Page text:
It was in this spirit that the controversial Edith Stein, considered by some to have been the most formidable female intellectual of her time, perished in Auschwitz as a Jew although she was a Catholic convert and a Carmelite nun. She was beatified by the Church in 1987 under her religious name, Sister Teresa Benedicta of the Cross.
It is this way of thinking, and the visibility of the Catholic presence at Auschwitz, which has led some Jews to protest that Catholicism is appropriating the Holocaust.
With this in mind, I and my husband, Michael Ortiz Hill, who is Catholic, stood at the door of Karmelitanki Bose at Oswiecim (as it is known in Polish). Hours before, we had both been shocked by the view of the convent’s 23-foot cross from the window of the chamber where Cyklon-B was used for the very first time.
Though the precise figures can’t be known, when we speak of the Nazi extermination program at Auschwitz, we are speaking about the murder of 3 million to 4 million Jews and 1 1/2 million non-Jews, many of them Catholics, and, as the mother superior noted, so many of them nuns and priests. “We pray for them all,” she said.
That evening and the next day, despite the language barrier, we focused on the power of prayer, the need to heal, ways to approach Auschwitz--and on the insistence by some Jewish leaders that the nuns quit Auschwitz because their presence usurps the most symbolic of all monuments to the Holocaust.
We experienced the depth and breadth of the compassion of these women as the mother superior recounted stories of those years of suffering, including her mother’s unsuccessful attempt to hide a Jewish child and her own encounter with the Nazis when she was 10 and they came to her family’s farm looking for Jews.
Ashamed of myself for envying her safety when it was my parents’ families that would eventually be found and killed, I was still deeply relieved to have personal acquaintance with those who had resisted the Nazis. In my anguish, I needed more than anything the assurance that some people did act morally and with spiritual conviction.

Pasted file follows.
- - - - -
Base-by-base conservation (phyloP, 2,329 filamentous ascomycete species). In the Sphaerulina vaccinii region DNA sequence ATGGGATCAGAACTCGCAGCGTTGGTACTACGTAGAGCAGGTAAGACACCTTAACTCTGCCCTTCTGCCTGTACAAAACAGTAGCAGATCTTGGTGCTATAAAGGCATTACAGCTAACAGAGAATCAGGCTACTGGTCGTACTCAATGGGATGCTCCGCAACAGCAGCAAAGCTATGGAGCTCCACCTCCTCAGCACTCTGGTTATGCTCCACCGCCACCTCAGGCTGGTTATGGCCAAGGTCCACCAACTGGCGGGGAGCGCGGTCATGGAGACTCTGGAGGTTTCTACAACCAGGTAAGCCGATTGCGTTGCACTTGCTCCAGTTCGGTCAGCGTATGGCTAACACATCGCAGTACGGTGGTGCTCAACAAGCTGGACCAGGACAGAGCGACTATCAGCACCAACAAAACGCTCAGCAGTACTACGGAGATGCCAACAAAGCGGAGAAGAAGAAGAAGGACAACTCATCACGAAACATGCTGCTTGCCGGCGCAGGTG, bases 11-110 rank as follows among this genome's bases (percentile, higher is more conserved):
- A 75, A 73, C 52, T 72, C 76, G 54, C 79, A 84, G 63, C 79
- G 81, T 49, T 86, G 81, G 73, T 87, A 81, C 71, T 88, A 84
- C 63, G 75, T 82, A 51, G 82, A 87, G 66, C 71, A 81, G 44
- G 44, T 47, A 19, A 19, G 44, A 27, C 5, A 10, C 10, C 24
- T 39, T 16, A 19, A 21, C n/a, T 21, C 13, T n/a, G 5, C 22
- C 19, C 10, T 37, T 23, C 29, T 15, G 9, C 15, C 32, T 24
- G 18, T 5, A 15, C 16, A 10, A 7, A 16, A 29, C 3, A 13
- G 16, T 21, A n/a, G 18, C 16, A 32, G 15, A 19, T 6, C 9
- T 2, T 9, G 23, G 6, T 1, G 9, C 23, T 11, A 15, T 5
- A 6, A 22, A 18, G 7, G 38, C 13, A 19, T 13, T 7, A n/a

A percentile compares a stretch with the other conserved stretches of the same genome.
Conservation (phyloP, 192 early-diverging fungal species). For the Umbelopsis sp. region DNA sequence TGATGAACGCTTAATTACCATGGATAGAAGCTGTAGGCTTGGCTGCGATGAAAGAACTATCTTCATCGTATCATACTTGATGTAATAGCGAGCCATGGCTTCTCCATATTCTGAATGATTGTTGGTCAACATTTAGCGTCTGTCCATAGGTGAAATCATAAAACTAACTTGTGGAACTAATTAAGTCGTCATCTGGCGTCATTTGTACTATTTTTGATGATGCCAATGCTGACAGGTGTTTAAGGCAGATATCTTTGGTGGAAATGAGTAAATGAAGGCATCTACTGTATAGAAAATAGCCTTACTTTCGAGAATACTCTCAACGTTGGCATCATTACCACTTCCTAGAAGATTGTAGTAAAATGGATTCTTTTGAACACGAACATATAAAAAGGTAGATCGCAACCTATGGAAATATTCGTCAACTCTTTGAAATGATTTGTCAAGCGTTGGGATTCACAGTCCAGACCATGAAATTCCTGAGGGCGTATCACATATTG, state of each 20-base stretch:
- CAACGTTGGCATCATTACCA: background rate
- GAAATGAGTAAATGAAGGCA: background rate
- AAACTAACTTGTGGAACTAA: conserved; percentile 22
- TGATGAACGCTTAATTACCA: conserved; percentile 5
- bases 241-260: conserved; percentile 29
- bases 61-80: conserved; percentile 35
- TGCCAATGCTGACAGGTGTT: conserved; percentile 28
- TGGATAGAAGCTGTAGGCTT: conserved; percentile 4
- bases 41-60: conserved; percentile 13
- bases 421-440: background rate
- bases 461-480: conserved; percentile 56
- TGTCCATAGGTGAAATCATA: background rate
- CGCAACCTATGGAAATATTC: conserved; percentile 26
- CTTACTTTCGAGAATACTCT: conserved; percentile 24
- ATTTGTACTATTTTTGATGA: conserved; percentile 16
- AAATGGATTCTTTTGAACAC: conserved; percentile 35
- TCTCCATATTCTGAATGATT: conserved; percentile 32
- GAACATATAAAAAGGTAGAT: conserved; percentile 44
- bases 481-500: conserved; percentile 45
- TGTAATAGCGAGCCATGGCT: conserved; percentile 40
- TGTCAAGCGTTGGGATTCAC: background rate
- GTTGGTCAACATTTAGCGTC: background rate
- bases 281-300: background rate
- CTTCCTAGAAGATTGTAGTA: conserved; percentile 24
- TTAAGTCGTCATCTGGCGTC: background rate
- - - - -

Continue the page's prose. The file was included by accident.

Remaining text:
“Some Jews want Auschwitz for themselves,” my son Marc said when I returned home, “because they can’t bear the idea that anyone else may have suffered as much.” He is right, I thought, but I don’t want to co-opt the Shoah for myself or be a party to its exploitation by anyone, even Jews. To the contrary, I was relieved to hear the nuns speak also of the suffering of their people because it gave me hope that non-Jews would strive to see that this would never happen again. I did not want to walk through Auschwitz thinking “this is mine,” any more than I could bear the fact that Auschwitz-Birkenau had been built for the extermination of those who were mine.
The next day, when Michael and I dug our fingers into the soil at the crematories at Birkenau, we came up with handfuls of ashes and bones; I did not need or want to trace their genealogy. I had begun to realize while meditating before the brick ovens that if human beings could do this, then human beings could destroy the entire planet--that we are every one of us mortally endangered.